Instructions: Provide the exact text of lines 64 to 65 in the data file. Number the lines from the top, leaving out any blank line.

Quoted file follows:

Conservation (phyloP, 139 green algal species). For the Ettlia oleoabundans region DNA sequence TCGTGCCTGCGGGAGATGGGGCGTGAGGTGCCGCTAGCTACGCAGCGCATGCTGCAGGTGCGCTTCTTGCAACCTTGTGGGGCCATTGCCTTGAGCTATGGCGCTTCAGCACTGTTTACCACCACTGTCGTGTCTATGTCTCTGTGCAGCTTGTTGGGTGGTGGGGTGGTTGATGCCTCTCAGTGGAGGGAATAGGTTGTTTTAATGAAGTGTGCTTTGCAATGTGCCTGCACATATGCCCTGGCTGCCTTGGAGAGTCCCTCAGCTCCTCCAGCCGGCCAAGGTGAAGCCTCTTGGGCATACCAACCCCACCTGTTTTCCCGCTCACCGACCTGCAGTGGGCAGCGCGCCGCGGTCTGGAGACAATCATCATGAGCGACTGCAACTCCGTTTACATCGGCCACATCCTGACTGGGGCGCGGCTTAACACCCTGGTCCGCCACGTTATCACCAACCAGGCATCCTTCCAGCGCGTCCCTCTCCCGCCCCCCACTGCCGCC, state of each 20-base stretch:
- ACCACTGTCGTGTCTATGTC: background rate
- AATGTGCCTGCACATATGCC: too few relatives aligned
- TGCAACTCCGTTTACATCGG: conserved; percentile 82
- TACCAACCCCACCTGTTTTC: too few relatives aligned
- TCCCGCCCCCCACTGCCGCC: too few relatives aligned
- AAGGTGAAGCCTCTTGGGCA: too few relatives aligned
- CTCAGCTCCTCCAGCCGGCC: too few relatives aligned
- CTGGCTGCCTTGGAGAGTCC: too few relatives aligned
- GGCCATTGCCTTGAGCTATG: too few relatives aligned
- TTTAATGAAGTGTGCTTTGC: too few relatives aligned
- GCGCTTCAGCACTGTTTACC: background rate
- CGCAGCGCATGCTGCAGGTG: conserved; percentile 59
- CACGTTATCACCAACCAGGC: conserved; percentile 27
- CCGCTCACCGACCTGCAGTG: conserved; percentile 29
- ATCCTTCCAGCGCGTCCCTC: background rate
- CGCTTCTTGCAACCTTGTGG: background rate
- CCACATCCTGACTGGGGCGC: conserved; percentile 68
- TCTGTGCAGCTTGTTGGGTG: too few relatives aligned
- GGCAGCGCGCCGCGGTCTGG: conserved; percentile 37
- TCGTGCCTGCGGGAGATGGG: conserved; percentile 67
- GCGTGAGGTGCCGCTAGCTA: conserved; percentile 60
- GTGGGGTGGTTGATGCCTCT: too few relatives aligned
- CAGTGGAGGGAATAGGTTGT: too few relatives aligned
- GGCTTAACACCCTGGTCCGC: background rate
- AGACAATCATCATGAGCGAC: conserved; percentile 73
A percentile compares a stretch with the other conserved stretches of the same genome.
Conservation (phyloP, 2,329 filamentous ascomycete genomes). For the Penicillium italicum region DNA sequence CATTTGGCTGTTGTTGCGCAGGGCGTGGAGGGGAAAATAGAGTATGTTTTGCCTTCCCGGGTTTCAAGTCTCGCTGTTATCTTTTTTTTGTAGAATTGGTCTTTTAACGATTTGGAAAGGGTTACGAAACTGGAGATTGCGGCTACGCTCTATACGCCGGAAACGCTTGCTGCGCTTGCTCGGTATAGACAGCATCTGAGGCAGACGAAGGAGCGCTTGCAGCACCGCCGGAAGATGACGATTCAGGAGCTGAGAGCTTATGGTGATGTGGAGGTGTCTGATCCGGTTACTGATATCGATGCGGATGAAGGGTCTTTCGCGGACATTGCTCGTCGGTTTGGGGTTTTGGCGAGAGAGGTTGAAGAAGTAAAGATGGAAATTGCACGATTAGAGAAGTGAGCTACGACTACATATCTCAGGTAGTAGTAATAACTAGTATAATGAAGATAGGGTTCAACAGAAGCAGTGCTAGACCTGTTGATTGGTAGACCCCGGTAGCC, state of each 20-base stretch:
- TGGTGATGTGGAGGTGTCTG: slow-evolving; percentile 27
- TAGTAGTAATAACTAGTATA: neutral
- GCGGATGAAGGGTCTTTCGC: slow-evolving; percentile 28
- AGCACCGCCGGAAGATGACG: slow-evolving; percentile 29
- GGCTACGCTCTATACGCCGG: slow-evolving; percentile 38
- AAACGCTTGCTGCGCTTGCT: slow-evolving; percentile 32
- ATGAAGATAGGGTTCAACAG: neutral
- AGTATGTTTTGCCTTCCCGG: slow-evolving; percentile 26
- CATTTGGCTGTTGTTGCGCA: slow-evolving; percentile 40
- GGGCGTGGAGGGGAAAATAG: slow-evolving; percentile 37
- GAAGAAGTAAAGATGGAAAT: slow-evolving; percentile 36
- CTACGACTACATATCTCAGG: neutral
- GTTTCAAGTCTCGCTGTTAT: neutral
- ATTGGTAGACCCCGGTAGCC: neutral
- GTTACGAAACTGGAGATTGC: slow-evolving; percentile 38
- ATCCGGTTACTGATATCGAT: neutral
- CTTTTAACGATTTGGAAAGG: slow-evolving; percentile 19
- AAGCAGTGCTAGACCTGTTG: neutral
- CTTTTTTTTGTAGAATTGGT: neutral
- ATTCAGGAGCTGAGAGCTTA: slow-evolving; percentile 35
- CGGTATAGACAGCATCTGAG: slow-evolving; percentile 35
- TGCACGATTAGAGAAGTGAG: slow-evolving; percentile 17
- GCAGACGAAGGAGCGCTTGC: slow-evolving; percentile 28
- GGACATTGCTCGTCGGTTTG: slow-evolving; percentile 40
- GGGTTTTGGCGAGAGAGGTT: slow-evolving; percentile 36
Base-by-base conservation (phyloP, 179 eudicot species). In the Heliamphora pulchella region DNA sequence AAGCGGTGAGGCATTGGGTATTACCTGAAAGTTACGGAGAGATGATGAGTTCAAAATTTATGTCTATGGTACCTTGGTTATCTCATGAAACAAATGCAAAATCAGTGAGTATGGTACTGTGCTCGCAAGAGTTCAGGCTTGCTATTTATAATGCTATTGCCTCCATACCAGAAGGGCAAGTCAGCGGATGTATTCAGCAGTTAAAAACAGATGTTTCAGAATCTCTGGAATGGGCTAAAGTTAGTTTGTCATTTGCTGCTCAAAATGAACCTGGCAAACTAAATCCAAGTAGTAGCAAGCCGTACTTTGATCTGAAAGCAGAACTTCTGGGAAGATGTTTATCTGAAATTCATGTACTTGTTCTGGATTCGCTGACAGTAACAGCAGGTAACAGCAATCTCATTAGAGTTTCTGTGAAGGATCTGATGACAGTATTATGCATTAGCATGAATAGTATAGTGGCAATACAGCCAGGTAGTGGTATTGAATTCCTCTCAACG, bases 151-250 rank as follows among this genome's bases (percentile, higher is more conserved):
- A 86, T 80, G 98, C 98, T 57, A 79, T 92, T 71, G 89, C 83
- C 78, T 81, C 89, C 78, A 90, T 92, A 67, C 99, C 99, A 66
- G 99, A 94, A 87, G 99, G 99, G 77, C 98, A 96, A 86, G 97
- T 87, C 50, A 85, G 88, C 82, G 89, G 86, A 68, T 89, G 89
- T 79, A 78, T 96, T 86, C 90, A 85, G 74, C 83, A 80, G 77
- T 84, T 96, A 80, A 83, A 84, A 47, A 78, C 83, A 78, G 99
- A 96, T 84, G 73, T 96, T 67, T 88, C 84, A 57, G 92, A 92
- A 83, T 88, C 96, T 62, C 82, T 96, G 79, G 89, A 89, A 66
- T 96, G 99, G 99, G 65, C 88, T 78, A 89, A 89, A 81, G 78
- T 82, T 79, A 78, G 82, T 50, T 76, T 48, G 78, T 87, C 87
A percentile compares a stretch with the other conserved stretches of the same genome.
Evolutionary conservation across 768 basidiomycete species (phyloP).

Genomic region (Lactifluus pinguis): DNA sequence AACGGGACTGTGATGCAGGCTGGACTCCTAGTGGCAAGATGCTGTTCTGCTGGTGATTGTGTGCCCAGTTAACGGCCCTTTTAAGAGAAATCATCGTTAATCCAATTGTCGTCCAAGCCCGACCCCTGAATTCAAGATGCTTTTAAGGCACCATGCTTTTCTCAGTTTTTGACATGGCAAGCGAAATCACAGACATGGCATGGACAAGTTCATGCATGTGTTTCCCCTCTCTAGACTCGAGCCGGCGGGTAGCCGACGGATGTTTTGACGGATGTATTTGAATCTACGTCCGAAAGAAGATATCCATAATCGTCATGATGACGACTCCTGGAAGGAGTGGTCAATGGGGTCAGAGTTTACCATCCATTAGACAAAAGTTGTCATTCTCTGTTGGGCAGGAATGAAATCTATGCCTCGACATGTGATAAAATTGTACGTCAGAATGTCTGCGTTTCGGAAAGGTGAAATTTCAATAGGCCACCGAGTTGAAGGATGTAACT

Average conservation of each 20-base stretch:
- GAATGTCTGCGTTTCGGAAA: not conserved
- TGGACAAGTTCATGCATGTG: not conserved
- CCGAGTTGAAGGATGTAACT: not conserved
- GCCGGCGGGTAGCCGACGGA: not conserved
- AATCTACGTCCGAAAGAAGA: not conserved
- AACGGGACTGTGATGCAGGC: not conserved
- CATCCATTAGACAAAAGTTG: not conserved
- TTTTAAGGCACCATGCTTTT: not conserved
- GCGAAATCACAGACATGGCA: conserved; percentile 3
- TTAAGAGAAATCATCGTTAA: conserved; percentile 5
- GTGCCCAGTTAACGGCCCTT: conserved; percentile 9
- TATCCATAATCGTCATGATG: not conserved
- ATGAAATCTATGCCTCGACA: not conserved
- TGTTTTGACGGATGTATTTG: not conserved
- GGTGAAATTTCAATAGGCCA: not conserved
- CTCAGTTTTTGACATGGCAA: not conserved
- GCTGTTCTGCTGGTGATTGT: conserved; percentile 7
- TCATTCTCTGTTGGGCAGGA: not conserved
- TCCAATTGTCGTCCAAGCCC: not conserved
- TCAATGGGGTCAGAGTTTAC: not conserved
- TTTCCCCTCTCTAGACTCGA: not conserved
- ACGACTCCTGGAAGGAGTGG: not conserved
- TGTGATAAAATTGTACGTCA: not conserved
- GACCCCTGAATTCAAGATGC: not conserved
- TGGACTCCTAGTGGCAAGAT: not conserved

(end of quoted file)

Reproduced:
- T 82, T 79, A 78, G 82, T 50, T 76, T 48, G 78, T 87, C 87
A percentile compares a stretch with the other conserved stretches of the same genome.